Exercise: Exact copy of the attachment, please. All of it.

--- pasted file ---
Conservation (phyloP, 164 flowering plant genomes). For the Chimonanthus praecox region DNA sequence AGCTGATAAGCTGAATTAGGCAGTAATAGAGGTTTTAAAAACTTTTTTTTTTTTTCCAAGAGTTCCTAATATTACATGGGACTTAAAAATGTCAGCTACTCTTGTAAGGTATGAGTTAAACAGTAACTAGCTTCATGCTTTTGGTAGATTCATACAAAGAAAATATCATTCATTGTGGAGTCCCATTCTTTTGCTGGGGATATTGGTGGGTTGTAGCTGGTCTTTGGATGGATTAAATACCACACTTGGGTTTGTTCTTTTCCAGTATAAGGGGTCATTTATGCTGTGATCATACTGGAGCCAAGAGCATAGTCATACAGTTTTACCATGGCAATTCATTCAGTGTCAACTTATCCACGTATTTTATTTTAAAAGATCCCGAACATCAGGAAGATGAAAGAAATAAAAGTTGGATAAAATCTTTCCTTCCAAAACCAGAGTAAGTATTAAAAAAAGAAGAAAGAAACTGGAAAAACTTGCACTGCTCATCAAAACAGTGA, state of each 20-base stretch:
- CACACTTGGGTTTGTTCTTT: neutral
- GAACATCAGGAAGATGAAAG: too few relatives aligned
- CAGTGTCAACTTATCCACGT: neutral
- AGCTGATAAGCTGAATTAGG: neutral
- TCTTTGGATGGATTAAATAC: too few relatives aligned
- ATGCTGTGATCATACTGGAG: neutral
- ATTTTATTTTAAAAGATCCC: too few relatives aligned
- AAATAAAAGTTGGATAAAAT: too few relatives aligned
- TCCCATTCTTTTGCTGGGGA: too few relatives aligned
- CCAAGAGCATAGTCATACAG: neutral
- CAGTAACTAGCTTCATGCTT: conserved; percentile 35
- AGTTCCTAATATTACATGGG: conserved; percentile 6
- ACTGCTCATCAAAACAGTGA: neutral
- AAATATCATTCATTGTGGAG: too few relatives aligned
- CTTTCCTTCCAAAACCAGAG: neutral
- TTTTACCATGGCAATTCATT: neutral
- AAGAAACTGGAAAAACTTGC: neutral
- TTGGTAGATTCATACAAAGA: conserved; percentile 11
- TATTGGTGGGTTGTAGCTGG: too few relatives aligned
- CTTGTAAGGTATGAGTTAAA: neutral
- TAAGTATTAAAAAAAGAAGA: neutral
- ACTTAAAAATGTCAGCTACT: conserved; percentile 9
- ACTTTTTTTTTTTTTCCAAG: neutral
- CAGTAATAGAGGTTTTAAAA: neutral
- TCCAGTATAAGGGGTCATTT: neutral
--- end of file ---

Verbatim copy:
Conservation (phyloP, 164 flowering plant genomes). For the Chimonanthus praecox region DNA sequence AGCTGATAAGCTGAATTAGGCAGTAATAGAGGTTTTAAAAACTTTTTTTTTTTTTCCAAGAGTTCCTAATATTACATGGGACTTAAAAATGTCAGCTACTCTTGTAAGGTATGAGTTAAACAGTAACTAGCTTCATGCTTTTGGTAGATTCATACAAAGAAAATATCATTCATTGTGGAGTCCCATTCTTTTGCTGGGGATATTGGTGGGTTGTAGCTGGTCTTTGGATGGATTAAATACCACACTTGGGTTTGTTCTTTTCCAGTATAAGGGGTCATTTATGCTGTGATCATACTGGAGCCAAGAGCATAGTCATACAGTTTTACCATGGCAATTCATTCAGTGTCAACTTATCCACGTATTTTATTTTAAAAGATCCCGAACATCAGGAAGATGAAAGAAATAAAAGTTGGATAAAATCTTTCCTTCCAAAACCAGAGTAAGTATTAAAAAAAGAAGAAAGAAACTGGAAAAACTTGCACTGCTCATCAAAACAGTGA, state of each 20-base stretch:
- CACACTTGGGTTTGTTCTTT: neutral
- GAACATCAGGAAGATGAAAG: too few relatives aligned
- CAGTGTCAACTTATCCACGT: neutral
- AGCTGATAAGCTGAATTAGG: neutral
- TCTTTGGATGGATTAAATAC: too few relatives aligned
- ATGCTGTGATCATACTGGAG: neutral
- ATTTTATTTTAAAAGATCCC: too few relatives aligned
- AAATAAAAGTTGGATAAAAT: too few relatives aligned
- TCCCATTCTTTTGCTGGGGA: too few relatives aligned
- CCAAGAGCATAGTCATACAG: neutral
- CAGTAACTAGCTTCATGCTT: conserved; percentile 35
- AGTTCCTAATATTACATGGG: conserved; percentile 6
- ACTGCTCATCAAAACAGTGA: neutral
- AAATATCATTCATTGTGGAG: too few relatives aligned
- CTTTCCTTCCAAAACCAGAG: neutral
- TTTTACCATGGCAATTCATT: neutral
- AAGAAACTGGAAAAACTTGC: neutral
- TTGGTAGATTCATACAAAGA: conserved; percentile 11
- TATTGGTGGGTTGTAGCTGG: too few relatives aligned
- CTTGTAAGGTATGAGTTAAA: neutral
- TAAGTATTAAAAAAAGAAGA: neutral
- ACTTAAAAATGTCAGCTACT: conserved; percentile 9
- ACTTTTTTTTTTTTTCCAAG: neutral
- CAGTAATAGAGGTTTTAAAA: neutral
- TCCAGTATAAGGGGTCATTT: neutral